The fourth stage theme, “Machine City,” and its boss theme, “Enforcer Prime,” keep the energy flowing. The former is upbeat with bright synths, yet still manages to feel mechanical and cold. It’s an excellent synthwave tune that boasts some wonderful harmonies and a great melody. The latter is heavy, tense, and sinister. The organ and heavy electronic beats help add a darkness to the piece giving it a very oppressive air thanks to the synth in the melody line, among others. Lastly, “Space Station” and “Supreme AI” round out the last stage related themes. The stage theme has an ominous air to it and reminds me of Super Stardust HD in some ways. Also of note is how the track builds its tension by altering how the melody sounds, sometimes more uplifting while at others, more dire. Finally, “Supreme AI” opens with organ and choir sans electronic elements to dramatic effect. The melody itself is quite haunting and I love the progression from this almost unholy sound to a more cold, distorted, bass heavy track that incorporates these elements while also giving it a very mechanical flair.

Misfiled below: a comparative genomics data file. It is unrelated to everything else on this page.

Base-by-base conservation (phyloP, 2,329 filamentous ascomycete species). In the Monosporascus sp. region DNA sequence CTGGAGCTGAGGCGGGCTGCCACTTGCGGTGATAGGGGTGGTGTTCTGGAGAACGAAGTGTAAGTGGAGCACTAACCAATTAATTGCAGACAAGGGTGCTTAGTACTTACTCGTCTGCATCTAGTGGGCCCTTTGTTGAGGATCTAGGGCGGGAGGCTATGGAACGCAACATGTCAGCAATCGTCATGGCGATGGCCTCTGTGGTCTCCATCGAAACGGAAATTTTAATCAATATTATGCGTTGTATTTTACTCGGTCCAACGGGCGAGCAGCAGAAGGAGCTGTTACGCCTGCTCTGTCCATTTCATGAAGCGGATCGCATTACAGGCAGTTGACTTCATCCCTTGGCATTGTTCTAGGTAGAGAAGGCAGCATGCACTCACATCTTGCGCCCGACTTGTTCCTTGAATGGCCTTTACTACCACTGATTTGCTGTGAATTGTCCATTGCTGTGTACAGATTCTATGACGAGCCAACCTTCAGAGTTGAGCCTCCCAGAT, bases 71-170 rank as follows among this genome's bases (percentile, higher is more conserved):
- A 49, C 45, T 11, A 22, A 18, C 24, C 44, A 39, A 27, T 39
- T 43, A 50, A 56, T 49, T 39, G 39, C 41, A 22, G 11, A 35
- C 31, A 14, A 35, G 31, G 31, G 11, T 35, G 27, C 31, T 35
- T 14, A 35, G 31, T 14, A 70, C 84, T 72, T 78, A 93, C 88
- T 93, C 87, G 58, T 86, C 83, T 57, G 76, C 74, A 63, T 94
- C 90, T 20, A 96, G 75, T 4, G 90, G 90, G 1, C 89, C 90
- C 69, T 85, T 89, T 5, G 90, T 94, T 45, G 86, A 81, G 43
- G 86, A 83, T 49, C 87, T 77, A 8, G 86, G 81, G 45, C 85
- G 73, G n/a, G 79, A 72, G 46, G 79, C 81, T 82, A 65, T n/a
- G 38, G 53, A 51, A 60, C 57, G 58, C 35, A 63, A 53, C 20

In the end, the Nex Machina Deluxe Edition Soundtrack is quite a smashing success incorporating synth/retrowave elements to give a modern, yet nostalgic, touch to a game reminiscent of retro games such as Smash TV. While some of the bonus tracks don’t live up to the other tunes on the soundtrack, the end result is still one that is quite cohesive. This album is certainly recommended for fans of Pulkinnen’s past Housemarque works, synthwave, or those who dug the music while playing the game. With Matterfall just around the corner, it’ll be interesting to see what approach Pulkinnen brings to the table for Housemarque’s next work.
Do you agree with the review and score? Let us know in the comments below!
Posted on July 27, 2017 by Don Kotowski. Last modified on July 27, 2017.